’57, ’62, ’67, ’70, the mid-’70s, ’90


Nirvana’s first-ever live performance of Smells Like Teen Spirit

From The Smart Set:

The history of music is marked by a few, fleeting, magical moments: 1957 in New York jazz, 1962 in Liverpool, 1967 in San Francisco, 1970 in Detroit, the mid-’70s at CBGB ,1990 in Seattle. Stars had aligned to produce so-called local “scenes” whose underground bands ended up transforming music the world over. Whatever caused such things, that mysterious convergence of talent, timing, and personalities, it was happening again right now on the West Coast, and somehow — by good luck and staying up on new music — I’d found out about it.

If the musical eras that Chris and I had experienced in our teens were any indication of future patterns of history, then I knew that this moment would pass as quickly as the rest. The underground bands would one day be discovered by the larger culture. They’d start playing big cavernous venues with higher ticket prices and higher percentages of meatheads in the crowd. They’d tour constantly to spread the word, put out numerous singles and albums to feed the furnace of popular demand while it was hot, and as the musicians aged and tired of the road, they’d likely tire of their own musical ideas, abandon their previous style, and their song-writing would change — suffer, possibly. And as they played the same songs over and over for years and years and things became routine, more like a job, their shows would lose the power and purity that once made them so monumental. This is often the way, as any book on music history explains. But right now, these particular West Coast bands were young and energetic, their music fresh and unprecedented, their shows still intimate and overlooked enough to feel like a dirty little secret, like when you don’t wear underwear to dinner and your lover touches you under the table. Future fans would look back on this year in awe and wish they could have experienced it. And we, the informed obsessive few, would know that we did experience it — that we were there — not to brag or feel superior, but to relish the fullness that comes from devouring something of substance, be it food, foreign lands, or a whole era at the height of its artistic potency. It was rare that you were aware that something culturally significant was happening while it was happening — usually such appreciations occurred in hindsight — but I was aware of it. Chris was, too.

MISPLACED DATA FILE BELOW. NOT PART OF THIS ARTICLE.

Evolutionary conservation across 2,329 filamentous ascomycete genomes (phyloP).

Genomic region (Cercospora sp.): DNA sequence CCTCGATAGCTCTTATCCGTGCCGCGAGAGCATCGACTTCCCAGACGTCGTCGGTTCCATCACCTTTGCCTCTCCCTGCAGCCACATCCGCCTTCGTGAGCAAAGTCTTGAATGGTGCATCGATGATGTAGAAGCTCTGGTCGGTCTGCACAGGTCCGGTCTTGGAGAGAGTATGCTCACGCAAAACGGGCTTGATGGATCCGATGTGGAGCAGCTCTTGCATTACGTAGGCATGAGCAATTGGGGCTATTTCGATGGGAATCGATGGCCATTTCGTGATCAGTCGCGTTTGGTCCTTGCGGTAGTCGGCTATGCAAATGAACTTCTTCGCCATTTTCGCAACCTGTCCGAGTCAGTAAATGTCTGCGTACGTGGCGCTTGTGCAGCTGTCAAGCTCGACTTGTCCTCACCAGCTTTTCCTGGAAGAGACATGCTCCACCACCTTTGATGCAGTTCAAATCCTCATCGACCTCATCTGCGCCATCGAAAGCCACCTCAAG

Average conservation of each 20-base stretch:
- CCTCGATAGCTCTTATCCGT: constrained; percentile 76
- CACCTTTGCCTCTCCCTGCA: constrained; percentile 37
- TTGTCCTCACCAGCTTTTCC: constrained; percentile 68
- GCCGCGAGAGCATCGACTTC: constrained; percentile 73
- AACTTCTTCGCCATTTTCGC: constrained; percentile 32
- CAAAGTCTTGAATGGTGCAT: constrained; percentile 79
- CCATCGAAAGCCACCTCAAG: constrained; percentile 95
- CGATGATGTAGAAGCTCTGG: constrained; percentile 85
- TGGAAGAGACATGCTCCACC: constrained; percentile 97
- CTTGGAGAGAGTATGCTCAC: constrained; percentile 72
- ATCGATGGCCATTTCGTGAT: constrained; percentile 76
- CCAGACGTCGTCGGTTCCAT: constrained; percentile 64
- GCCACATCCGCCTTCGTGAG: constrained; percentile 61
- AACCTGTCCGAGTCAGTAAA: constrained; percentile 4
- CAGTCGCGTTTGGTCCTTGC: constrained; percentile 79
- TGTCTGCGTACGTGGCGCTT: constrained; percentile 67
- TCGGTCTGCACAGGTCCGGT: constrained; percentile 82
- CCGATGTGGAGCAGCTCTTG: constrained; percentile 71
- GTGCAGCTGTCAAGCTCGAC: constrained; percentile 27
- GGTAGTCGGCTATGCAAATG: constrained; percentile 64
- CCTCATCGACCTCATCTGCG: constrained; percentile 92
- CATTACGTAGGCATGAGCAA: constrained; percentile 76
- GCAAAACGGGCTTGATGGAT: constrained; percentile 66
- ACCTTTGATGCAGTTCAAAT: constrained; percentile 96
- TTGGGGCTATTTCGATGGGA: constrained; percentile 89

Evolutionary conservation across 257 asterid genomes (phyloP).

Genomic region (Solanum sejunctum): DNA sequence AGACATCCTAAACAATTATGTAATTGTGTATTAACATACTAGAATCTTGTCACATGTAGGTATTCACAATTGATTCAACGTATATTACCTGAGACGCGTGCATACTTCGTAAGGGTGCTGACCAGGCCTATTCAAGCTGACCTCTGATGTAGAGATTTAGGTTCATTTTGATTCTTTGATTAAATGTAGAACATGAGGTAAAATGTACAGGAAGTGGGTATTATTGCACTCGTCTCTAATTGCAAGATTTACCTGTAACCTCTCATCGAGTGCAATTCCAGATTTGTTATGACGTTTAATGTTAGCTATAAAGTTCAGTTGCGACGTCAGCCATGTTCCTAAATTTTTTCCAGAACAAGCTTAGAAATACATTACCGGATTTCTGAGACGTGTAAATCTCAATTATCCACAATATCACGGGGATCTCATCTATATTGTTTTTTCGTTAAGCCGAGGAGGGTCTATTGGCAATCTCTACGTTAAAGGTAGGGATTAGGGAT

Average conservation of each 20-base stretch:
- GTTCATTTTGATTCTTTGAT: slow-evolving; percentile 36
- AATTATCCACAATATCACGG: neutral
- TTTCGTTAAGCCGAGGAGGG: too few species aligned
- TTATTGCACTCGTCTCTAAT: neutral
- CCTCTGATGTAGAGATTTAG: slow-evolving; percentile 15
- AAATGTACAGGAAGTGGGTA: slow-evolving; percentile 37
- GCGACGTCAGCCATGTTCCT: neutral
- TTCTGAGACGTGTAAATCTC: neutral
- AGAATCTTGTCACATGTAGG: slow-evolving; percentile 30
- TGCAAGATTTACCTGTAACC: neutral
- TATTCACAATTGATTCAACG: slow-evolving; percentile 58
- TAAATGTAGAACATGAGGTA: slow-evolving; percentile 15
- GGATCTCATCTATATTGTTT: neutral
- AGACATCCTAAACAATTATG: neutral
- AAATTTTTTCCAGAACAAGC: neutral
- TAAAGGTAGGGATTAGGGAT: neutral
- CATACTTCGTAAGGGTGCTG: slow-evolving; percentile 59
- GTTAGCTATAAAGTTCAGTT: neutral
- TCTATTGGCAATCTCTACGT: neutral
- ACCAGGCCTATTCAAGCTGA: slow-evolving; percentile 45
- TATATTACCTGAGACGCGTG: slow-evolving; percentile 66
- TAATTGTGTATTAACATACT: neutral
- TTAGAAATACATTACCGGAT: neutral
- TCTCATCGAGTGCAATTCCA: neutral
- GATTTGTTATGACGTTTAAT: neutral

He had a different life now, but I wasn’t going to miss it.

“A Reckless Autonomy”, Aaron Gilbreath, The Smart Set